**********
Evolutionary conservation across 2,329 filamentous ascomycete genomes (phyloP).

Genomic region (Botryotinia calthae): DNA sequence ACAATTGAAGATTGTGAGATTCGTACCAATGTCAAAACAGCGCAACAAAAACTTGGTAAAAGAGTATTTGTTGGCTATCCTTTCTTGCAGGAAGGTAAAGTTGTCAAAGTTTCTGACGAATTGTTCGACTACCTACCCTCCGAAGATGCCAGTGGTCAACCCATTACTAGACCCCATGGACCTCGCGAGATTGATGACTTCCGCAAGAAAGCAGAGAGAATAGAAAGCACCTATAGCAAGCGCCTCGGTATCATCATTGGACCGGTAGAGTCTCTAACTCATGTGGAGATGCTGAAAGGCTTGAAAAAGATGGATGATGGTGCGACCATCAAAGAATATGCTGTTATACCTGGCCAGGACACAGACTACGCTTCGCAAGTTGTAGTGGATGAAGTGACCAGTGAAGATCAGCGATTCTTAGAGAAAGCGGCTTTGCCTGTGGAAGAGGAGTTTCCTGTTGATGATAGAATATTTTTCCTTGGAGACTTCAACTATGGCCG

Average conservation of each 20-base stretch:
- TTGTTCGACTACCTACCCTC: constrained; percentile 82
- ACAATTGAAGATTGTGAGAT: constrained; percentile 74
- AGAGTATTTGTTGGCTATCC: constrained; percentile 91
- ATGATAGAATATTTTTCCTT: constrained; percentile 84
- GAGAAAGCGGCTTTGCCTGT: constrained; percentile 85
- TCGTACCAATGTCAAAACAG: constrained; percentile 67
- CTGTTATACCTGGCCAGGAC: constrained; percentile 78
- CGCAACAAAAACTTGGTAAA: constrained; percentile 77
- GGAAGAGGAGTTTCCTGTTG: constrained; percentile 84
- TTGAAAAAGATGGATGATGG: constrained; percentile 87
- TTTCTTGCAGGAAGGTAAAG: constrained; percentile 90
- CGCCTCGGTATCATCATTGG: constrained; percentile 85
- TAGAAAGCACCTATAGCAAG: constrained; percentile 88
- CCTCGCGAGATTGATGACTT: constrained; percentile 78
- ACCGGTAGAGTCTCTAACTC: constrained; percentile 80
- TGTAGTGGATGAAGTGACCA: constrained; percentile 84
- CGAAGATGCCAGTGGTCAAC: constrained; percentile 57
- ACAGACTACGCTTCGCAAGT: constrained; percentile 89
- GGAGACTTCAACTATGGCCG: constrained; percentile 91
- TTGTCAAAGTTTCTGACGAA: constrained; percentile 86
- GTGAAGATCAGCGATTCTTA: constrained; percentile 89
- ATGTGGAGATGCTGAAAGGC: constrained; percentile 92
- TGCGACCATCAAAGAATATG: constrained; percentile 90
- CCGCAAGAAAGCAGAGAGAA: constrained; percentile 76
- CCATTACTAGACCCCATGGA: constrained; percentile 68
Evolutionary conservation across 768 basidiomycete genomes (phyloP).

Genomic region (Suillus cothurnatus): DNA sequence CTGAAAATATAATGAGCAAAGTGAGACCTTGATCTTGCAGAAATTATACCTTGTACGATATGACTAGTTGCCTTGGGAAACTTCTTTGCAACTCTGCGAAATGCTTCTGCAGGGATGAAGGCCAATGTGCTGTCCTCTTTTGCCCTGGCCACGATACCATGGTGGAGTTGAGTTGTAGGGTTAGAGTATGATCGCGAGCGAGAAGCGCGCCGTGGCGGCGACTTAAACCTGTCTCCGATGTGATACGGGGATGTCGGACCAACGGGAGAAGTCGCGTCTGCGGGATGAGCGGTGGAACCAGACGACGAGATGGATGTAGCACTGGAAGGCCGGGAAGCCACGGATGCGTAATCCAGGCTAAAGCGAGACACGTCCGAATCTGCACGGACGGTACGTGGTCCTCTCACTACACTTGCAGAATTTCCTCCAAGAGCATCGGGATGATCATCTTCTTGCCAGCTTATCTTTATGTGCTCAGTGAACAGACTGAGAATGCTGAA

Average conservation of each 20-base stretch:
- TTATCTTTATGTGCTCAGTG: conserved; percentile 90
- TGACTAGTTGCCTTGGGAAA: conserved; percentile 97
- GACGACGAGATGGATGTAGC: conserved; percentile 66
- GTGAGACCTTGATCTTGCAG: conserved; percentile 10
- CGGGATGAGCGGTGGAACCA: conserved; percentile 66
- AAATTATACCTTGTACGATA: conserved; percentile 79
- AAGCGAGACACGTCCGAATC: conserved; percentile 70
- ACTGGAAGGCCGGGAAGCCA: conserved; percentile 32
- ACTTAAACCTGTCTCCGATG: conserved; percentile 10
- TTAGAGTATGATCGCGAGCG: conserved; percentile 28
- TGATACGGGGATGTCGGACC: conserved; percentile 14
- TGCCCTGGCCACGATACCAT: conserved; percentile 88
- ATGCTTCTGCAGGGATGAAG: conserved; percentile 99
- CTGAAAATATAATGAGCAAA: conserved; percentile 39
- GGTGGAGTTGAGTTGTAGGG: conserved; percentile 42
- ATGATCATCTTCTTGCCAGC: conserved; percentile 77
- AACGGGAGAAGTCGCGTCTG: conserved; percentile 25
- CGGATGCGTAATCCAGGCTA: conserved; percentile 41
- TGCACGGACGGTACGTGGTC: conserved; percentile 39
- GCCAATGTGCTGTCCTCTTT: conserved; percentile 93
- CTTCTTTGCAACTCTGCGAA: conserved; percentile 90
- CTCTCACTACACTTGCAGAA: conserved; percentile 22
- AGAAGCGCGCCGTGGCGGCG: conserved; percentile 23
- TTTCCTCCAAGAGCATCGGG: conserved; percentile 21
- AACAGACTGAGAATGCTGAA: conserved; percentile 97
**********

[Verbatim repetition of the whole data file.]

Evolutionary conservation across 2,329 filamentous ascomycete genomes (phyloP).

Genomic region (Botryotinia calthae): DNA sequence ACAATTGAAGATTGTGAGATTCGTACCAATGTCAAAACAGCGCAACAAAAACTTGGTAAAAGAGTATTTGTTGGCTATCCTTTCTTGCAGGAAGGTAAAGTTGTCAAAGTTTCTGACGAATTGTTCGACTACCTACCCTCCGAAGATGCCAGTGGTCAACCCATTACTAGACCCCATGGACCTCGCGAGATTGATGACTTCCGCAAGAAAGCAGAGAGAATAGAAAGCACCTATAGCAAGCGCCTCGGTATCATCATTGGACCGGTAGAGTCTCTAACTCATGTGGAGATGCTGAAAGGCTTGAAAAAGATGGATGATGGTGCGACCATCAAAGAATATGCTGTTATACCTGGCCAGGACACAGACTACGCTTCGCAAGTTGTAGTGGATGAAGTGACCAGTGAAGATCAGCGATTCTTAGAGAAAGCGGCTTTGCCTGTGGAAGAGGAGTTTCCTGTTGATGATAGAATATTTTTCCTTGGAGACTTCAACTATGGCCG

Average conservation of each 20-base stretch:
- TTGTTCGACTACCTACCCTC: constrained; percentile 82
- ACAATTGAAGATTGTGAGAT: constrained; percentile 74
- AGAGTATTTGTTGGCTATCC: constrained; percentile 91
- ATGATAGAATATTTTTCCTT: constrained; percentile 84
- GAGAAAGCGGCTTTGCCTGT: constrained; percentile 85
- TCGTACCAATGTCAAAACAG: constrained; percentile 67
- CTGTTATACCTGGCCAGGAC: constrained; percentile 78
- CGCAACAAAAACTTGGTAAA: constrained; percentile 77
- GGAAGAGGAGTTTCCTGTTG: constrained; percentile 84
- TTGAAAAAGATGGATGATGG: constrained; percentile 87
- TTTCTTGCAGGAAGGTAAAG: constrained; percentile 90
- CGCCTCGGTATCATCATTGG: constrained; percentile 85
- TAGAAAGCACCTATAGCAAG: constrained; percentile 88
- CCTCGCGAGATTGATGACTT: constrained; percentile 78
- ACCGGTAGAGTCTCTAACTC: constrained; percentile 80
- TGTAGTGGATGAAGTGACCA: constrained; percentile 84
- CGAAGATGCCAGTGGTCAAC: constrained; percentile 57
- ACAGACTACGCTTCGCAAGT: constrained; percentile 89
- GGAGACTTCAACTATGGCCG: constrained; percentile 91
- TTGTCAAAGTTTCTGACGAA: constrained; percentile 86
- GTGAAGATCAGCGATTCTTA: constrained; percentile 89
- ATGTGGAGATGCTGAAAGGC: constrained; percentile 92
- TGCGACCATCAAAGAATATG: constrained; percentile 90
- CCGCAAGAAAGCAGAGAGAA: constrained; percentile 76
- CCATTACTAGACCCCATGGA: constrained; percentile 68
Evolutionary conservation across 768 basidiomycete genomes (phyloP).

Genomic region (Suillus cothurnatus): DNA sequence CTGAAAATATAATGAGCAAAGTGAGACCTTGATCTTGCAGAAATTATACCTTGTACGATATGACTAGTTGCCTTGGGAAACTTCTTTGCAACTCTGCGAAATGCTTCTGCAGGGATGAAGGCCAATGTGCTGTCCTCTTTTGCCCTGGCCACGATACCATGGTGGAGTTGAGTTGTAGGGTTAGAGTATGATCGCGAGCGAGAAGCGCGCCGTGGCGGCGACTTAAACCTGTCTCCGATGTGATACGGGGATGTCGGACCAACGGGAGAAGTCGCGTCTGCGGGATGAGCGGTGGAACCAGACGACGAGATGGATGTAGCACTGGAAGGCCGGGAAGCCACGGATGCGTAATCCAGGCTAAAGCGAGACACGTCCGAATCTGCACGGACGGTACGTGGTCCTCTCACTACACTTGCAGAATTTCCTCCAAGAGCATCGGGATGATCATCTTCTTGCCAGCTTATCTTTATGTGCTCAGTGAACAGACTGAGAATGCTGAA

Average conservation of each 20-base stretch:
- TTATCTTTATGTGCTCAGTG: conserved; percentile 90
- TGACTAGTTGCCTTGGGAAA: conserved; percentile 97
- GACGACGAGATGGATGTAGC: conserved; percentile 66
- GTGAGACCTTGATCTTGCAG: conserved; percentile 10
- CGGGATGAGCGGTGGAACCA: conserved; percentile 66
- AAATTATACCTTGTACGATA: conserved; percentile 79
- AAGCGAGACACGTCCGAATC: conserved; percentile 70
- ACTGGAAGGCCGGGAAGCCA: conserved; percentile 32
- ACTTAAACCTGTCTCCGATG: conserved; percentile 10
- TTAGAGTATGATCGCGAGCG: conserved; percentile 28
- TGATACGGGGATGTCGGACC: conserved; percentile 14
- TGCCCTGGCCACGATACCAT: conserved; percentile 88
- ATGCTTCTGCAGGGATGAAG: conserved; percentile 99
- CTGAAAATATAATGAGCAAA: conserved; percentile 39
- GGTGGAGTTGAGTTGTAGGG: conserved; percentile 42
- ATGATCATCTTCTTGCCAGC: conserved; percentile 77
- AACGGGAGAAGTCGCGTCTG: conserved; percentile 25
- CGGATGCGTAATCCAGGCTA: conserved; percentile 41
- TGCACGGACGGTACGTGGTC: conserved; percentile 39
- GCCAATGTGCTGTCCTCTTT: conserved; percentile 93
- CTTCTTTGCAACTCTGCGAA: conserved; percentile 90
- CTCTCACTACACTTGCAGAA: conserved; percentile 22
- AGAAGCGCGCCGTGGCGGCG: conserved; percentile 23
- TTTCCTCCAAGAGCATCGGG: conserved; percentile 21
- AACAGACTGAGAATGCTGAA: conserved; percentile 97